Unless you have the greenest of green thumbs, thinking about how to prune a lemon tree might well have you stumped. Most citrus trees are usually either bursting with fruit or covered in beautiful blossom, making the issue of when and how to prune a lemon tree very tricky indeed.
Luckily, we have the low-down on this sour puzzle!
But first things first: Why should you think about pruning a lemon tree at all?
Pruning a lemon tree is great for:
- Keeping your lemon tree the proper and manageable size
- Ensuring your lemon tree is easy to access
- Allowing light to reach the canopy
- Preventing branches from crowding
- Strengthening core branches
- Controlling water shoots
- Allowing the circulation of air
- Increasing the blossom quality
- Increasing the size and yield of the fruit
- Preventing the lemons from being damaged.
What is lemon tree pruning anyway?
Pruning a lemon tree is the fine art of removing certain branches for the benefit of the tree as a whole. Done right, it makes for lots and lots of delicious lemons and a very healthy lemon tree.
But if you botch that lemon pruning job, your tree could become diseased, decayed, ugly and even dangerous – and before long you’ll be sadly checking for the 7 signs of a dying tree.
So to maximise the delicious and minimise the decay, here’s how to prune a lemon true like a boss:
The first step for pruning a lemon tree is to get rid of any unhealthy branches, so they don’t carry any disease over to the next season. Damaged branches should also be removed, as they can easily become diseased or infested with insects.
2. Remove water sprouts
Water sprouts are what an arborist would call vigorous upright growth, and while these are potentially impressive, they won’t bear fruit. Not just that, water sprouts or water shoots can produce too much interior shade, which is not good for the branches or fruit.
3. Remove crossed-over branches
Next, look for any branches that criss-cross over other branches, and remove them too. Why? Because fruit that grows on these branches can become easily damaged, opening the door for disease and infestations. Also look out for branches that are growing in the direction of the centre of the tree, because they’ll also cause shading problems.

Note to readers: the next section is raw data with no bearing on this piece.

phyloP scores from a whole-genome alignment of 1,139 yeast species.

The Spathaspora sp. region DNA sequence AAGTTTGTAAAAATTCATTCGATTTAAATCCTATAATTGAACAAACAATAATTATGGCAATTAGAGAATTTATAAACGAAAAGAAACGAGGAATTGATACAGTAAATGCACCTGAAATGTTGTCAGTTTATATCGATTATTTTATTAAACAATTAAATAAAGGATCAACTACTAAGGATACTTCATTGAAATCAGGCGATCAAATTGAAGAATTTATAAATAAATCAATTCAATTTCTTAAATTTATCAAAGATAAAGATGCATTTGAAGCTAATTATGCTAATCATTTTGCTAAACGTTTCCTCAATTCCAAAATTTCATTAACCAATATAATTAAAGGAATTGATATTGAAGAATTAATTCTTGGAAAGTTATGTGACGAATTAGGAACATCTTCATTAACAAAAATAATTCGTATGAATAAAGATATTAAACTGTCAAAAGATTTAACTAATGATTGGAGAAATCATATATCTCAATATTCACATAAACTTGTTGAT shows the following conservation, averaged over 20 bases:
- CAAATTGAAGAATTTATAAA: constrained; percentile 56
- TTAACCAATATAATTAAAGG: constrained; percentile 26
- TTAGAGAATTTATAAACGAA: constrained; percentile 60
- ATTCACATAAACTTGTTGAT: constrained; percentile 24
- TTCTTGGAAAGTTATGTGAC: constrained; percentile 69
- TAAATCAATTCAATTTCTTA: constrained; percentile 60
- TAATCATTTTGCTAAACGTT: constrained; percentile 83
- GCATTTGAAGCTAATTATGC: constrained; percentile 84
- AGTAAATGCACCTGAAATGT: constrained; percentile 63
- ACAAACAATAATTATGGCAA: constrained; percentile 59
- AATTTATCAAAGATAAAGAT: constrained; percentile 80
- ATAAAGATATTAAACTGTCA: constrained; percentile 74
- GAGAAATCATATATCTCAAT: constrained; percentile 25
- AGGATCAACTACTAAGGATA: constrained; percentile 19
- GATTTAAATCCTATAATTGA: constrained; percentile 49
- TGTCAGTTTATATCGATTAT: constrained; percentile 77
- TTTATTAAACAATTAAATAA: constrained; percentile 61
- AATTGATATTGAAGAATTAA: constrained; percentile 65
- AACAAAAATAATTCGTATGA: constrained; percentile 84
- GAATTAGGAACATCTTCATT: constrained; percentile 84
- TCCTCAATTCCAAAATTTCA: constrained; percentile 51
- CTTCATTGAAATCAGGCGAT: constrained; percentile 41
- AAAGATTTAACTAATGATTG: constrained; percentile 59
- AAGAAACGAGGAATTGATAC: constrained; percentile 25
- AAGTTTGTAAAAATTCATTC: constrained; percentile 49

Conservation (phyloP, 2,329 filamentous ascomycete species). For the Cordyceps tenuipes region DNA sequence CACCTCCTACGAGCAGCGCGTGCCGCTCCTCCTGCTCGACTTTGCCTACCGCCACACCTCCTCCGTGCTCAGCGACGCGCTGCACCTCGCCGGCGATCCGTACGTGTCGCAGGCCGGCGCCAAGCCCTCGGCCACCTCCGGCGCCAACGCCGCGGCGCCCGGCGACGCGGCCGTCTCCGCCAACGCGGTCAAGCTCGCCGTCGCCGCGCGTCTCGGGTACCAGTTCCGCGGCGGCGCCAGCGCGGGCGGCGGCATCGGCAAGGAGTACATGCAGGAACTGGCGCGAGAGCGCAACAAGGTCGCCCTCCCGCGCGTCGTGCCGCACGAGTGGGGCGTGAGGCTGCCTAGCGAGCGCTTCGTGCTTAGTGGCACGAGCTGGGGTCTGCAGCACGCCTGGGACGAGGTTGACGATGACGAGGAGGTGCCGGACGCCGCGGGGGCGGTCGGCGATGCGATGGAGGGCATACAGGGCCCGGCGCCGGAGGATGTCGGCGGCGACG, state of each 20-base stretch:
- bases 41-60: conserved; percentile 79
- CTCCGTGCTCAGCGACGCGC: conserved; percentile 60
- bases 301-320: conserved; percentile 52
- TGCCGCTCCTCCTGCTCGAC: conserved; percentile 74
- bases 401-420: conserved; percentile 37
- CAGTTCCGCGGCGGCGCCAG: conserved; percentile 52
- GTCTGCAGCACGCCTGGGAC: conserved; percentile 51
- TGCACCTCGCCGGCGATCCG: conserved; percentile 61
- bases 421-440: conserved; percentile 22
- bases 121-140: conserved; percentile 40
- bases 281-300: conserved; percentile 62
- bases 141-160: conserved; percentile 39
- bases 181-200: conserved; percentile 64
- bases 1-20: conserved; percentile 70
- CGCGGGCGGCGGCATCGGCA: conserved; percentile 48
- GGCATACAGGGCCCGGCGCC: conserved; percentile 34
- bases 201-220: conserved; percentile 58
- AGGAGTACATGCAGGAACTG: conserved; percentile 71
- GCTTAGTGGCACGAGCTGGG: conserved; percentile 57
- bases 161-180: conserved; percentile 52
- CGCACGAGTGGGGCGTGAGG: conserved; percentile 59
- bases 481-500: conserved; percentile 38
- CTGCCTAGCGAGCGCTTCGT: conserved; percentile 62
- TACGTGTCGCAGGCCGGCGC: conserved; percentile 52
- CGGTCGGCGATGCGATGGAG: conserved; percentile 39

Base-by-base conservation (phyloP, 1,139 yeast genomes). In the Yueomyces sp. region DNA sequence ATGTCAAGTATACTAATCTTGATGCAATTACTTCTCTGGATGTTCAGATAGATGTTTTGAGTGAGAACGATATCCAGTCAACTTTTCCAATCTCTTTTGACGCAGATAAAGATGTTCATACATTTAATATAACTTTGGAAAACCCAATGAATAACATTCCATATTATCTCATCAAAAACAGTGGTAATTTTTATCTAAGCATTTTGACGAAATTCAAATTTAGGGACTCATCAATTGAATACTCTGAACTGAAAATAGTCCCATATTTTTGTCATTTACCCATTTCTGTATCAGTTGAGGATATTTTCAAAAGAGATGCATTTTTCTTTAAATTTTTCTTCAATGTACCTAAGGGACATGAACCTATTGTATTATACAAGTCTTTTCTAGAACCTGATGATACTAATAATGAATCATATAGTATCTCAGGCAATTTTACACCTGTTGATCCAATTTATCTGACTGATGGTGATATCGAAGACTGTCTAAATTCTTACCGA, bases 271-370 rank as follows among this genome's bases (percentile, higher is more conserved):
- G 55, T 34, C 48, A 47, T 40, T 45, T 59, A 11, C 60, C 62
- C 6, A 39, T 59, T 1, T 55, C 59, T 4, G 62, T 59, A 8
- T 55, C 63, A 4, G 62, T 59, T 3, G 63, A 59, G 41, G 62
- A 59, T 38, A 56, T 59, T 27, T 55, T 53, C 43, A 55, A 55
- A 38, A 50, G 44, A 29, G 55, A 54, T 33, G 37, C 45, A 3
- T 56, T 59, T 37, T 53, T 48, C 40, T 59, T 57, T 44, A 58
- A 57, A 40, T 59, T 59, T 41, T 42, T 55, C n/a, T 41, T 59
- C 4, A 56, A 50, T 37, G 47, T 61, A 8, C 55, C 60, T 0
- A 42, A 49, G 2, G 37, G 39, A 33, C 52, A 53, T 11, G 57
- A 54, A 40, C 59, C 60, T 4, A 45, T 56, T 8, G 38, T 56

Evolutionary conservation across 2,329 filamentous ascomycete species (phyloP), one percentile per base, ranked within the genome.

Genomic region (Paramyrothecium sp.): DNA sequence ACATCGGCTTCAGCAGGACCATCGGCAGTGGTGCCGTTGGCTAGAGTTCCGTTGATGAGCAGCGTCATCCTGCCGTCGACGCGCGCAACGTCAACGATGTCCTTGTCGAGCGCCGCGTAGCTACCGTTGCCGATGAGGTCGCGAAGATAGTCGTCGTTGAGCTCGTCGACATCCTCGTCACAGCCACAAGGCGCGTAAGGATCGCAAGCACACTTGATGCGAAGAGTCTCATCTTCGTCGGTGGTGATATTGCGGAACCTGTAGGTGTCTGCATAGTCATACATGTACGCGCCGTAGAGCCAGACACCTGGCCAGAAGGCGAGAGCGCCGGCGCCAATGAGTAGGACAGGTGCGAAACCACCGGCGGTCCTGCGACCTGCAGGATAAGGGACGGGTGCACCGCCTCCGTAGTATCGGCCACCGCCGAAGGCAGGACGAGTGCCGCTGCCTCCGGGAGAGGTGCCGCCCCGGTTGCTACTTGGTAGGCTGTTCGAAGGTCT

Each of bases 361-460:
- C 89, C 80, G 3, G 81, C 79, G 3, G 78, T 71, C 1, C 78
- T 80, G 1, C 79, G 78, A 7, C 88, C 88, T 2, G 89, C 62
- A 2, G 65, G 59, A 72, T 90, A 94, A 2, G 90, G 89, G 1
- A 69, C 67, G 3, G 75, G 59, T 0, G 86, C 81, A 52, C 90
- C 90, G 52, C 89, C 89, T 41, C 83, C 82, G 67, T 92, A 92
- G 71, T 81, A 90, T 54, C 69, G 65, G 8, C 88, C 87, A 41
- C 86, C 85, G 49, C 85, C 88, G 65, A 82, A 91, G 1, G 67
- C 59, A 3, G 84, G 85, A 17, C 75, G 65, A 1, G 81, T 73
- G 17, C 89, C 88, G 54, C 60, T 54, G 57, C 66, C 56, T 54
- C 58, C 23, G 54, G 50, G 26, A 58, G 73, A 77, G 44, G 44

4. Consider removing more wood
Now, consider whether removing some more wood from the tree may open it up and improve the size and structure even more. As this is difficult to judge, you could always ask your friendly local arborist, who will be more than happy to give you great advice and even better tree pruning services.
5. Clear away the pruned wood
Finally, get rid of all the branches and wood you’ve removed from the tree, as there are a host of annoying insects and pests that would love to call that litter home.
How to prune a lemon tree – Conclusion
Wondering when to go about pruning a lemon tree? Unfortunately, it’s not a simple question because your tree is almost always either flowering or in fruit. It also depends on the particular tree, but as a general rule, you can prune whenever it is flowering. Late spring/early summer and autumn are typically best for light pruning in Australia, and late winter is good for heavier pruning.
Ready to prune your lemon tree, or do you need some extra help and advice? At JC Tree Services, we do lemon tree pruning to Australian, Queensland and Gold Coast City Council standards, so call 0411 195 704 for expert advice and services.